The Definition of Weaver Stance
In the Weaver stance,
the body is bladed partly sideways in relation to the target rather than squared towards it (think boxing or martial arts fighter stance).
The elbows are flexed and pointed downward. The strong-side arm is slightly straighter than the weak-side arm.
Even though the legs are not square to tharget, the hips should be square to the target. The feet should be pointed at the target.
The shooter pushes out with the gun hand, while the weak hand pulls back.
This produces a push-pull tension which is the chief defining characteristic of the Weaver stance.
19 Other Firearms Definitions You Need To Know
The assembly consisting of a bullet, gunpowder, shell casing, and primer.
Cartridges also include shotgun shells and black powder packets used in muzzle loading guns.
Abbreviation for Concealed Carry Permit.
Also known as collimating sight or occluded eye gunsight, a Collimator Sight is
a type of optical "blind" sight that allows the user looking into it to see an illuminated aiming point aligned
with the device the sight is attached to regardless of eye position (parallax free).
The user can not see through the sight so it is used with both eyes open while one looks into the sight,
with one eye open and moving the head to alternately see the sight and then at the target, or using one
eye to partially see the sight and target at the same time.
The distance the trigger must travel before it reaches the break point and fires the gun.
A metal cup placed on the end of a lead bullet to protect the lead against the hot gases of the burning powder charge.
Used in some types of firearms ammunition when non-jacketed bullets are used in high pressure cartridges, to prevent the buildup of lead in the barrel and aid in accuracy.
A type of small arms ammunition that eliminates the cartridge case that typically holds the primer, propellant, and projectile together as a unit.
A gun, typically artillery, with four barrels, such as the ZPU
A set of holes in a target left by a succession of bullets fired from the same rifle or handgun,
using the same ammunition and sight setting. Fired (within the limits of one's marksmanship ability)
to determine the inherent accuracy of the rifle/ammunition combination,
and to aid in the proper adjustment of the sights.
A piece of tooling used to form a sequence of uniform parts through the use of heat and/or pressure; especially, in firearms terminology used to form brass cartridge cases accurately to their correct size for reloading.
A trigger that requires a lot of pressure to pull it past the break point.
Rifles tend to have considerably lighter triggers than handguns, and even a heavy rifle trigger is often lighter than a light handgun trigger.
A broad, flat, raised area on the side of a buttstock.
The cartridge for a shotgun. It is also called a "shell," and its body is usually made of plastic (metal shotgun shells are very rare, paper shotgun shells are extinct)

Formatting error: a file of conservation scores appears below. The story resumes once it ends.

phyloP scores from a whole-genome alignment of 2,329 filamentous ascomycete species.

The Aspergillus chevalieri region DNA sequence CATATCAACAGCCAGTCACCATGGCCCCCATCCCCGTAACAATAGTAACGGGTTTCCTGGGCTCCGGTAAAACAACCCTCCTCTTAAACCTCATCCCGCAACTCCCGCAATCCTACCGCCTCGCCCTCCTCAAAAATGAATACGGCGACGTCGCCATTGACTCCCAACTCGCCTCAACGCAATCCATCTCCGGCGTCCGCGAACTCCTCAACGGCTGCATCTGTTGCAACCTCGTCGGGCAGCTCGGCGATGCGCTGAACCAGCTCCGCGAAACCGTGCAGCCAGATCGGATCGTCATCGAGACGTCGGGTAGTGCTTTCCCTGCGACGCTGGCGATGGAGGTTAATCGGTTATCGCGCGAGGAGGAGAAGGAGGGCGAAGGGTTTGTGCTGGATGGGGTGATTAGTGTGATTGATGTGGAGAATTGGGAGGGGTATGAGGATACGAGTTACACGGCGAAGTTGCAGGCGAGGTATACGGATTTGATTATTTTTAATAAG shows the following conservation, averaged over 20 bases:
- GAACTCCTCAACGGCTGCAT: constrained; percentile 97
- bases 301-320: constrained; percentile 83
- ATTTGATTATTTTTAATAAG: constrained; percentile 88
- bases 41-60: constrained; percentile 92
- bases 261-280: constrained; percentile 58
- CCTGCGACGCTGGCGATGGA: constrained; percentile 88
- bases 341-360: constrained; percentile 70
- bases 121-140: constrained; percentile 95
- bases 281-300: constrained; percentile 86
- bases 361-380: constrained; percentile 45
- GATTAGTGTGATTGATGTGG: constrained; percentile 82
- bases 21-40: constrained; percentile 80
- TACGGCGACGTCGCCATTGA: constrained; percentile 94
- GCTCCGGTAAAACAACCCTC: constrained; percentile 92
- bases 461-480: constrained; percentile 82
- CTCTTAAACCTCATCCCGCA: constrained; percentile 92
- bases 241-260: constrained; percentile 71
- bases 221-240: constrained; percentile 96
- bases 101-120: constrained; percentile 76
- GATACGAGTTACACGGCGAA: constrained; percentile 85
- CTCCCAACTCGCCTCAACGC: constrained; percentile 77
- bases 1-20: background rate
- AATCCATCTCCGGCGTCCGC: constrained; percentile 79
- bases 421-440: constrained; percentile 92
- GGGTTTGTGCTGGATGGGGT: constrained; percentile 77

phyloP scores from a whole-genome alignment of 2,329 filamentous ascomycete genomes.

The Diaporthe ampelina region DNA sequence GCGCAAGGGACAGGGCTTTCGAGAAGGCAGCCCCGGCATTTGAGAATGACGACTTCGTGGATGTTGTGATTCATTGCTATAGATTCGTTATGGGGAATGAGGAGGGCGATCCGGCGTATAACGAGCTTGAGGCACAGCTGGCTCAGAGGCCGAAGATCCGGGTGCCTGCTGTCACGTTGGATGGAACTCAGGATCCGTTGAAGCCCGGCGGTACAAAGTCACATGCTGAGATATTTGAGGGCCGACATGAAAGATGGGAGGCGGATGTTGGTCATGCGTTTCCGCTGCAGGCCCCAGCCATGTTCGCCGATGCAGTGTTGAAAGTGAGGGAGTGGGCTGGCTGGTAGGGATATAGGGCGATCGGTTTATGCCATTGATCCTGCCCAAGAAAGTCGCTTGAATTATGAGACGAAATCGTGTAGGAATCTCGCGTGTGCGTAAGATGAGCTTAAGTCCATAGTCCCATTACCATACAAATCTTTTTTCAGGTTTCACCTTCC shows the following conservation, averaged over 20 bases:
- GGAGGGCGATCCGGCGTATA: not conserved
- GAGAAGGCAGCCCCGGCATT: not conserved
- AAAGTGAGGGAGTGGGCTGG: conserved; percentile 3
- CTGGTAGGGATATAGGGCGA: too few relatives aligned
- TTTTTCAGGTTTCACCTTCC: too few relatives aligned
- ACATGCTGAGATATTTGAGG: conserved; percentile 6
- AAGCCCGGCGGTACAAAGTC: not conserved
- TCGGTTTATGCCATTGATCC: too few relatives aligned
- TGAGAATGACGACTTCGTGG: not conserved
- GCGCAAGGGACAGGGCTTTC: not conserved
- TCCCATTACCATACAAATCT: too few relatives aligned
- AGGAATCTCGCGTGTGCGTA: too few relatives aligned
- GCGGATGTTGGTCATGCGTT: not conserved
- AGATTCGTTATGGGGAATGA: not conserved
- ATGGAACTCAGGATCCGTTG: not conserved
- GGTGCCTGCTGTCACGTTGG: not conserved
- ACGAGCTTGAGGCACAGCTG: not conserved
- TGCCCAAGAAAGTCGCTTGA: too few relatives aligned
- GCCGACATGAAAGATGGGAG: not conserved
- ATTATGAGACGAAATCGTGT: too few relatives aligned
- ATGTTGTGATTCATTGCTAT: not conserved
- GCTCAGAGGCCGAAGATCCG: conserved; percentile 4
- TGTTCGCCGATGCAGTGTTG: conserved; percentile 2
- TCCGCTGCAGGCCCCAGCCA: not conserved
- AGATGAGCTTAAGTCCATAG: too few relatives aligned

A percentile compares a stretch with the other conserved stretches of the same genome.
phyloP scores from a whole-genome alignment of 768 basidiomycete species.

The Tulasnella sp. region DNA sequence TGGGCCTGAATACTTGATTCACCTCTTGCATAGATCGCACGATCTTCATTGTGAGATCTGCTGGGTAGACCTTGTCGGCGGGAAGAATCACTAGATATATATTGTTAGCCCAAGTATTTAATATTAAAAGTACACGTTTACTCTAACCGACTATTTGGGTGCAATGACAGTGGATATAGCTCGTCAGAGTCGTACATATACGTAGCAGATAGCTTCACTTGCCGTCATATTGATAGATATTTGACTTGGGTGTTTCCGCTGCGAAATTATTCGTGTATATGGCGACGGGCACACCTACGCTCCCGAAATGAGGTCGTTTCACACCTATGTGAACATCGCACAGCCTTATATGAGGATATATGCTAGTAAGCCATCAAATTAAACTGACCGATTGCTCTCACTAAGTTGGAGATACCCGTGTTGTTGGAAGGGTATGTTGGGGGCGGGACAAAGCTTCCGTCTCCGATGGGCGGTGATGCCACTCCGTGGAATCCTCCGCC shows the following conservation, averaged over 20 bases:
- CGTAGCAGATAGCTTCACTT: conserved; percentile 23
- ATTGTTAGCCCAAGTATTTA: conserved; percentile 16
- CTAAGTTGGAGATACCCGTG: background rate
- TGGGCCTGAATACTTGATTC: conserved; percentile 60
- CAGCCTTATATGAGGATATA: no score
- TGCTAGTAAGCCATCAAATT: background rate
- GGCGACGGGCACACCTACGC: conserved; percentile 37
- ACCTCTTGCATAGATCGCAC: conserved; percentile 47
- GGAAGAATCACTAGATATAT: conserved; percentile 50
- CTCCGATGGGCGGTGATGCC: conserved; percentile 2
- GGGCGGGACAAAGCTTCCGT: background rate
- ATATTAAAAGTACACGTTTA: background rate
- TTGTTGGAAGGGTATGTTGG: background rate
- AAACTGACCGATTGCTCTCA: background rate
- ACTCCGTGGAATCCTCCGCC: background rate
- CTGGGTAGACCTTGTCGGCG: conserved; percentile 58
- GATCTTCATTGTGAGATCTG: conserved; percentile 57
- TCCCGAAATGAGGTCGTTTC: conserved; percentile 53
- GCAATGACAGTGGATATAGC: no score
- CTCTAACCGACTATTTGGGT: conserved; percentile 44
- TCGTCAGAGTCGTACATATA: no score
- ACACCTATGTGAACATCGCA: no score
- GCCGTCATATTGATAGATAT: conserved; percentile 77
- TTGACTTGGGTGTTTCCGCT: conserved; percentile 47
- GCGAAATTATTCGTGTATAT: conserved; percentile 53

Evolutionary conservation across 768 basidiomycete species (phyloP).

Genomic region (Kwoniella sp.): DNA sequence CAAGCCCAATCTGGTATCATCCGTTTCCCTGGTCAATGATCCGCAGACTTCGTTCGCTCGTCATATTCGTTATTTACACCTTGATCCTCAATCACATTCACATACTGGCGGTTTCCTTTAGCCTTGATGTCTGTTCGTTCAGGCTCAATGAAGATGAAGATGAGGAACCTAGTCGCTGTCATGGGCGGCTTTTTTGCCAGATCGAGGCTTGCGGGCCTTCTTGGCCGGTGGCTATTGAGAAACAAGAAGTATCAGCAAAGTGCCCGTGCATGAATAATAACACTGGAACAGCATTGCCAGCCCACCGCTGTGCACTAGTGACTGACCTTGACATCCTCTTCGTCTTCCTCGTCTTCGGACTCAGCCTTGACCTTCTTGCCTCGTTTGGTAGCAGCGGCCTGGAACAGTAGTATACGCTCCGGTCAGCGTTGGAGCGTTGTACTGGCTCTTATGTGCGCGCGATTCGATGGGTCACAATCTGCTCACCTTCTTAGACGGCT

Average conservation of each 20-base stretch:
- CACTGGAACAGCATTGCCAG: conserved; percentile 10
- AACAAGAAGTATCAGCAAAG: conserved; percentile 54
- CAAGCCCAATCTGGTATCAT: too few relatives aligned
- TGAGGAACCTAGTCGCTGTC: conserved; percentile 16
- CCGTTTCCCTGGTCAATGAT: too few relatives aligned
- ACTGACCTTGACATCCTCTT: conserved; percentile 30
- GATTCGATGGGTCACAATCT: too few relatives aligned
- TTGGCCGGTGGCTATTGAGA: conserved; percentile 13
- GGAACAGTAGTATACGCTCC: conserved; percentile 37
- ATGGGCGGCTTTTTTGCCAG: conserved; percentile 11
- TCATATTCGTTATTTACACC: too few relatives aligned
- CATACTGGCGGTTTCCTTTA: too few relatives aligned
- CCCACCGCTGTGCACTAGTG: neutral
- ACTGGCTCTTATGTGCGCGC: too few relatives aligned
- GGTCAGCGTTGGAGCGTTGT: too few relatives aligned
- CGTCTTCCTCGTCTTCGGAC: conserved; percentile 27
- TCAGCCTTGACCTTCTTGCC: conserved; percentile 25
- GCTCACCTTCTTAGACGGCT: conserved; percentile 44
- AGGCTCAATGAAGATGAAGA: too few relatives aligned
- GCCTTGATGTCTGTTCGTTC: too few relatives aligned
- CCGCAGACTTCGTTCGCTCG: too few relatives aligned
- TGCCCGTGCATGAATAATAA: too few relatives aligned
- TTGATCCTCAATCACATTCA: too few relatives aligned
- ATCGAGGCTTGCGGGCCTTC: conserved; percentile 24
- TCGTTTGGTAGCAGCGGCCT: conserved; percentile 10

with a metal head.
Small shotshells are also made for rifles and handguns and are often used for vermin control.
The curved, forward end of the bar of a break-open firearm's action, about which the mounted
forend iron revolves downward. This area should be kept lightly greased to avoid galling the bearing surfaces.
A bullet designed to expand on impact, increasing in diameter to limit penetration and/or produce a larger diameter wound.
The two typical designs are the hollow point bullet and the soft point bullet. Expanding bullets were given the name Dum-dum, or dumdum,
after an early British example produced in the Dum Dum Arsenal, near Calcutta, India by Captain Neville Bertie-Clay in the the mid-1870s.
Modern sef-defensive, JHP (Jacketed Hollow Point), ammunition are based on the original dum-dum ammunition design and principles.
Abbreviation for Arsenal Exchange or ArsenalExchange.com. Example in a sentence is "Have you seen the latest postings on AE?
AE is also the abreviation for Action Express. .50 Action Express (.50 AE) is a large caliber handgun cartridge. It was developed in 1988 by Evan Whildin of Action Arms.
Skirted projectiles used in pellet guns
The point of the trigger's return at which the gun's internal mechanisms are ready to fire another round.
The small lever on a cartridge firearm, which one pulls to cause the spring-loaded firing pin to impact the primer, causing the gun to discharge.
Normally, the trigger simply connects to the sear. Pulling the trigger moves the sear out of its notch, releasing the spring-loaded hammer
to strike the firing pin which in turn strikes the primer; or the coilspring-loaded firing pin directly. Other, often-Germanic systems have their own
miniature lockwork which, when cocked, allows an exceedingly light trigger pull to discharge the firearm, a setting that would be perilous to carry in the field.
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